Sony security says it thwarted a 'massive attack' on its networks

Hold onto your hats, Sony's Entertainment Network, PlayStation Network and Sony Online Entertainment networks once again have been targeted by hackers, Sony's security chief Tuesday said telling users some 93,000 accounts had been compromised.

"We have detected attempts... to test a massive set of sign-in IDs and passwords against our network database," wrote Philip Reitinger, Sony's new SVP and chief information security officer. "These attempts appear to include a large amount of data obtained from one or more compromised lists from other companies, sites or other sources." The affected accounts were locked down.

Reitiner said that since the data tested in the brute-force attack consisted of sign-in ID-password pairs that mostly failed, "it is likely the data came from another source and not from our Networks."

About 0.1 percent of the PSN, SEN and SOE audience may have been affected, he said, including 60,000 PSN/SEN accounts and 33,000 SOE.

"Only a small fraction of these 93,000 accounts showed additional activity prior to being locked," he said. "We are currently reviewing those accounts for unauthorized access and will provide more updates as we have them."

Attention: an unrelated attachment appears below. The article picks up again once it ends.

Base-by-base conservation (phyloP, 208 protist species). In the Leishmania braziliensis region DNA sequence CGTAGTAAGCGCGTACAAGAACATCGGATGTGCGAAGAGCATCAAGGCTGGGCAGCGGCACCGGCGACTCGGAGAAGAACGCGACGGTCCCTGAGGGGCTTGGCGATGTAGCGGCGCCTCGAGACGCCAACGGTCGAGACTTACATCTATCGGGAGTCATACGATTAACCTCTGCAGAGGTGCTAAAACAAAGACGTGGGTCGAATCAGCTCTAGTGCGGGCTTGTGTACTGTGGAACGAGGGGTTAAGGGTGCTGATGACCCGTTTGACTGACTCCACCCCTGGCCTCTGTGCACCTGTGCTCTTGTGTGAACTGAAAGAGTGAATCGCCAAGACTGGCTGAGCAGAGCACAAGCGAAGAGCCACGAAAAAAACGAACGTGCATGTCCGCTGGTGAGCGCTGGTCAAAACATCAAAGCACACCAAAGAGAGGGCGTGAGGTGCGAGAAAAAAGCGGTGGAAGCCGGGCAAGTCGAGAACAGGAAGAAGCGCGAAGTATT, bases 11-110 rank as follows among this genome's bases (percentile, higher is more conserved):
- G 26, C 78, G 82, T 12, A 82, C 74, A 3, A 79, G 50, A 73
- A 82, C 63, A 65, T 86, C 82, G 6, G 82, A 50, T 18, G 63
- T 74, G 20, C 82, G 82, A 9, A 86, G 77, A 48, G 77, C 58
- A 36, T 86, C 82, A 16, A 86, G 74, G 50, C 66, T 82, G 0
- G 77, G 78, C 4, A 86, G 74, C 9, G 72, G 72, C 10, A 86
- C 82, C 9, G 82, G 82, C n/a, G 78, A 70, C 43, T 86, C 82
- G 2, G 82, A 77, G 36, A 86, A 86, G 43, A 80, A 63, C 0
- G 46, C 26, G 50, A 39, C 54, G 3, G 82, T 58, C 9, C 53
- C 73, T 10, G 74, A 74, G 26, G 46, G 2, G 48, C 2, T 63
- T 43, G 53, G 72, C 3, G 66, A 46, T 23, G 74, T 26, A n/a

He said credit card data was not compromised and promised Sony would "work with any users whom we confirm have had unauthorized purchases made to restore amounts in the PSN/SEN or SOE wallet."

PSN and SEN users who may have been affected will receive an email from Sony prompting a password reset. Affected SOE customers also should expect an email advising users of the necessary steps in order to validate their account credentials.

In April, Sony discovered a major security breech of its networks and said some 77 million users' data, including names, addresses, passwords and purchase histories, were exposed. The networks were shut down until May and resulted in a wave of negative publicity for the company. One crisis strategist even said Sony's handling of its string of network hacks was similar to the way BP oil execs mishandled the massive oil spill in Gulf of Mexico last year.

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